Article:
Tower of Jericho

The Tower of Jericho, in Tell es-Sultan (تل السلطان) is an 8.5 metres tall (28 ft) stone structure, built in the Pre-Pottery Neolithic A period around 8000 BCE. It is among the earliest stone monuments of humanity. Recent studies by Ran Barkai and Roy Liran from Tel Aviv University have suggested astronomical and social purposes in the construction of the tower.


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Kathleen Kenyon discovered the tower built against the frtification wall inside the town during excavations between 1952 and 1958, in trench I. The tower highlights the importance of Jericho for the understanding of settlement patterns in the Sultanian period in the southern Levant. The Tower has been interpreted as a fortification, an anti-flooding system, a ritual centre and a political symbol of communal power and territorial claim.

Kenyon provided evidence that both, the wall and the tower, constructions dated much earlier, to the Neolithic, which is the latest part of the Stone Age, and were part of an early proto-city.

Most spectacular finds at Jericho, however, do not date to the time of Joshua, rather roughly the Bronze Age (3300-1200 BCE), but rather to the earliest part of the Neolithic era, before even the technology to make pottery had been discovered.

circa 8000 BCE

Barkai argues that the tower, with its connections to astronomical events, was built as a symbol of the community's strength and cohesiveness, in an era when humans were still adjusting to a settled life.


circa 8000 BCE

Conical in shape, the tower is almost 9 metres (30 ft) in diameter at the base, decreasing to 7 metres (23 ft) at the top with walls approximately 1.5 metres (4.9 ft) thick. The construction of the tower is estimated to have taken 100 working days. The tower along with the wall may have served as a defence against flood-water, with the tower used for ceremonial purposes as well. The Neolithic wall was complemented by a stone tower built into it.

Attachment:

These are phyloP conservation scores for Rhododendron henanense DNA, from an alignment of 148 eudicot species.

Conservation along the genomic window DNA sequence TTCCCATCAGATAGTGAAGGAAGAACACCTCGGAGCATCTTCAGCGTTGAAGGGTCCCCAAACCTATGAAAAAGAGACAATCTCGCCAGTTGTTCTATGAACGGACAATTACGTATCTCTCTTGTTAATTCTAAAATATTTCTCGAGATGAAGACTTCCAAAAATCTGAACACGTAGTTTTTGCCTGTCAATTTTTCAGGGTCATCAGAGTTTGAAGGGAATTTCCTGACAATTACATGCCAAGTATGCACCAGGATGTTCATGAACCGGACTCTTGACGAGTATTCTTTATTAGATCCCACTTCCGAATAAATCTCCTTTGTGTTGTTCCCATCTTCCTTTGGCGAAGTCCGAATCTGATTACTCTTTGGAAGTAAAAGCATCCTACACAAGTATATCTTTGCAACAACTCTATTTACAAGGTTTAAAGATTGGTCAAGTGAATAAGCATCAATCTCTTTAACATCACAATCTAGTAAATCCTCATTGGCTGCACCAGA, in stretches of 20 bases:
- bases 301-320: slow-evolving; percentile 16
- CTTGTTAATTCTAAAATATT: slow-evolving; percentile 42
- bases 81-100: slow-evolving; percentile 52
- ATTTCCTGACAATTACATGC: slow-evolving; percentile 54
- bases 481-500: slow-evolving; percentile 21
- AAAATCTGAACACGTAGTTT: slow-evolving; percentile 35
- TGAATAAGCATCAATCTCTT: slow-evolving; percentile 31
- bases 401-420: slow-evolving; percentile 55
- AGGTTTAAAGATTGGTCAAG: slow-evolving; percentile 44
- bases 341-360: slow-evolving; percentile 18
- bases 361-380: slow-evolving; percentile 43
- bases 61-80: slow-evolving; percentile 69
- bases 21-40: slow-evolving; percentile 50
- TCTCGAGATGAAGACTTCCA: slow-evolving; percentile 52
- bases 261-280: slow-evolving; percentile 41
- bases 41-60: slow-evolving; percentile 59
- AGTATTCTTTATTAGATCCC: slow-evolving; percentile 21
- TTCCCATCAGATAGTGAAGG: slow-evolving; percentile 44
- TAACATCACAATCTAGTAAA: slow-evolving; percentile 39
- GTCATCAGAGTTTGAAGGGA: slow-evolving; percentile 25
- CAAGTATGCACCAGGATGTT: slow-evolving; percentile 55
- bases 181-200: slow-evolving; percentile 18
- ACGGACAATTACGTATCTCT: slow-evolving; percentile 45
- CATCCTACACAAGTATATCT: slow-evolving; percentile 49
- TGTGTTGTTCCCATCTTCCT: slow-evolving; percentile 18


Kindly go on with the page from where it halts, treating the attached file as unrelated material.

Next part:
circa 8000 BCE

Central Staircase
Built during the Pre-Pottery Neolithic A (PPNA) period around 8000 BCE, the undressed stone tower, placed in the centre of the west side of the tell, contained an internal staircase with 22 stone steps. These stair steps are the first known staircase up to the top, made by flat cut blocks of limestone. The high quality of masonry work clearly shows that this was the work of a new people, with a long tradition in stone masonry.


circa 8000 BCE

Speculation persists about the purpose of the tower and it may have had several purposes. Archaeologists Ran Barkai and Roy Liran used computers to reconstruct sunsets and recently found that when the Tower of Jericho was built, nearby mountains cast a shadow on it as the sun set on the longest day of the year. The shadow fell exactly on the structure and then spread out to cover the entire village of Jericho.

Barkai argues that the structure was used to create awe and inspiration to convince people into a harder way of life with the development of agriculture and social hierarchies. He concluded: "We believe this tower was one of the mechanisms to motivate people to take part in a communal lifestyle". For the tower, carbon dates published in 1981 and 1983 indicate that it was built around 8300 BCE and stayed in use until c. 7800 BCE.

Some early theories had also suggested the tower provided defense or flood control. But those ideas were abandoned as it became clear that Jericho faced no serious risk from either warring neighbors or surging rivers.

Jericho During Pre-Pottery Neolithic A

circa 8000 BCE

Although the identity and number of the inhabitants of Jericho during the PPNA period is still under debate, it is speculated that the wall and tower would have taken a hundred men more than a hundred days to construct, thus suggesting some kind of social organization, division of labour, and classes.